spiritual building

new church construction

Let’s Start Building!

new church construction

7th Sunday Ordinary Time

Deacon Tom Vert

Preached: Feb. 19, 2023

Today we are going to build!

As you know, we are in the final stages of building our new church which we will be entering some time this summer.

It is amazing to watch the progress, from a field of weeds to foundations, steel structure, walls, etc.

Each week another building block to the final completed structure.

I was looking closely these past few weeks at the limestone walls that are being bricked both outside and inside the church, thinking about the similar beautiful stone churches of Europe and our own Cathedral here in Hamilton.

So, I went to my basement, and I looked for a book that I knew would help me understand the building structure and set the theme for this homily – something truly appropriate – and I found it – “Design and construction of Stone buildings”.

So, let’s begin building…

If we start from the ground up, we are told in our design book that the church must be built on bedrock and with a solid foundation.  If the foundation is wrong – then the structure will always be inherently weak and susceptible to failure.

In our new church we have a solid concrete foundation and over 100 piers sitting on the bedrock underneath, to ensure that no matter what forces act upon it, the floor will always be solid, the walls will always be steady, and it will not crack.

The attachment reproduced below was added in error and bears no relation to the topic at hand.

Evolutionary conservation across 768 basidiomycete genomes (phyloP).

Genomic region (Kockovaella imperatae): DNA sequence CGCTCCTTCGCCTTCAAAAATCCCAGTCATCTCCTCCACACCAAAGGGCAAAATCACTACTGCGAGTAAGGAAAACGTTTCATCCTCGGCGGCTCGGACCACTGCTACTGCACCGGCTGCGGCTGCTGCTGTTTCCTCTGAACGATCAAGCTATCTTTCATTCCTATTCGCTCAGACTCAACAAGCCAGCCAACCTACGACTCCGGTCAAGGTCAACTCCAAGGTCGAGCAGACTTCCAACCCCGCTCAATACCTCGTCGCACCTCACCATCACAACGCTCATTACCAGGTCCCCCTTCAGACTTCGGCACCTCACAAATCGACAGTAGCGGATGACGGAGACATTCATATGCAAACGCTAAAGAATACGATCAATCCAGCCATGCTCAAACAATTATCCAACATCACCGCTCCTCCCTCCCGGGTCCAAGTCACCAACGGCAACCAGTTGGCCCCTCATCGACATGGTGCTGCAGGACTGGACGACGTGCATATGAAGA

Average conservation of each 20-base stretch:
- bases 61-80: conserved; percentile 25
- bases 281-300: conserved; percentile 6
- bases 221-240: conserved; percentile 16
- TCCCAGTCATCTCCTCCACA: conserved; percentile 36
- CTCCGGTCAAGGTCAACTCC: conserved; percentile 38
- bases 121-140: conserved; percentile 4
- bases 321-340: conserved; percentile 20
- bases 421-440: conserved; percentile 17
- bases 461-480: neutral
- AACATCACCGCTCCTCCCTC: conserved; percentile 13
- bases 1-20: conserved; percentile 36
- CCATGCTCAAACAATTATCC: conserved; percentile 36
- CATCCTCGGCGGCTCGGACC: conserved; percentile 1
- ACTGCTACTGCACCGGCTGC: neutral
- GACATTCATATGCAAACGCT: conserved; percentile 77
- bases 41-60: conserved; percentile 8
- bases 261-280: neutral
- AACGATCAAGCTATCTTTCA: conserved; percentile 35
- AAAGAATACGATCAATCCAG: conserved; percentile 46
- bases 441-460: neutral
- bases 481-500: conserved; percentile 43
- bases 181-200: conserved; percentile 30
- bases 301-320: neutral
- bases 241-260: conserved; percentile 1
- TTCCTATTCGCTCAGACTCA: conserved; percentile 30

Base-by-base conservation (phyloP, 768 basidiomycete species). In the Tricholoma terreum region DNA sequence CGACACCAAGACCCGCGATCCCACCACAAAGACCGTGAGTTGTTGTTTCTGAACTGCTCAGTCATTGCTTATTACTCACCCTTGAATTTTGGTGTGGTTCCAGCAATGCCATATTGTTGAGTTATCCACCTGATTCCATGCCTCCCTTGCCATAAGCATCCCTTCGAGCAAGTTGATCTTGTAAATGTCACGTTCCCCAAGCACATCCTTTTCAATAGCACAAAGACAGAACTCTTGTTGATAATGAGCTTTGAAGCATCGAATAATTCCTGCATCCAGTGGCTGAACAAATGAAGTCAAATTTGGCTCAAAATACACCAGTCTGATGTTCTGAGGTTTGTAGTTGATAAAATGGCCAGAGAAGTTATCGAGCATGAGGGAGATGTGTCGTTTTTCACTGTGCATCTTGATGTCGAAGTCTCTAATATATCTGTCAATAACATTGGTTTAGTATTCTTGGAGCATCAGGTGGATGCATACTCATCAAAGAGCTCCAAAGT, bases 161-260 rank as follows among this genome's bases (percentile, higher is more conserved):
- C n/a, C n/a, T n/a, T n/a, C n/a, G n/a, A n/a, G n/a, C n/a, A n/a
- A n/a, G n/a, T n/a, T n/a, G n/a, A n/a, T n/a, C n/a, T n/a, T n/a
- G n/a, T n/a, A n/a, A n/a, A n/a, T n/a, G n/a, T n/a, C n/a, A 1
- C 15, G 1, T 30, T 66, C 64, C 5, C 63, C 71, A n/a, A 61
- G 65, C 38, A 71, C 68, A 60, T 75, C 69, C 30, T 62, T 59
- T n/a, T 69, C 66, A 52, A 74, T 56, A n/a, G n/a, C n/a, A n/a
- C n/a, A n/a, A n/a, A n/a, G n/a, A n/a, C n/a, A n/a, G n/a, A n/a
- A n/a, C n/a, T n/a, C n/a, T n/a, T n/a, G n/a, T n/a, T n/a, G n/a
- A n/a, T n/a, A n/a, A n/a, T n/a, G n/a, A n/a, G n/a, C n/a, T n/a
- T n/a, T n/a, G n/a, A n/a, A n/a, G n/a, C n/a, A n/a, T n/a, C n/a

In life, we also need these strong piers and walls of faith, so that no matter what trials and struggles and challenges come in our lives, the most important thing we can do is to look to God.  We are called to connect with the foundation, to put our faith and trust in the bedrock and seek God’s favour and protection.

We are to praise God for His faithfulness in the past and ask Him to be with us in the future, to be recipients of God’s love and mercy.

This is the phrase in the psalm we have sung today – “Bless the Lord, O my soul…bless his holy name”.  The psalmist thanks God for his kindness and mercy and forgiveness.  The psalmist reminds us to see God acting in our lives and thank him in our prayers for the things he continues to do for us each and every day.

The next most important thing in building a church of stone are the stones themselves!

We are told in our engineering construction guide – that we are to build with “good durable stones” – these are key properties that will enable a long durability of a structure.

In our new church, we had a choice between concrete brick, clay brick, simulated limestone or natural limestone from the Bruce Peninsula in Ontario near Tobermory.   We had a vision of a church that would last over 100 years, so we wanted good durable stones and chose the natural stone option. If you drive by and see the walls that are being built, I think you will agree that it is not only solid, but also beautiful.

It is great to watch the brick masons lifting the bricks into place and it reminds us of lifting spiritual bricks onto our walls of faith.  I want you to picture the walls of the new church and yourselves lifting the stones onto them.  Then, use this to lift up spiritual rocks in your life like we hear in the readings today.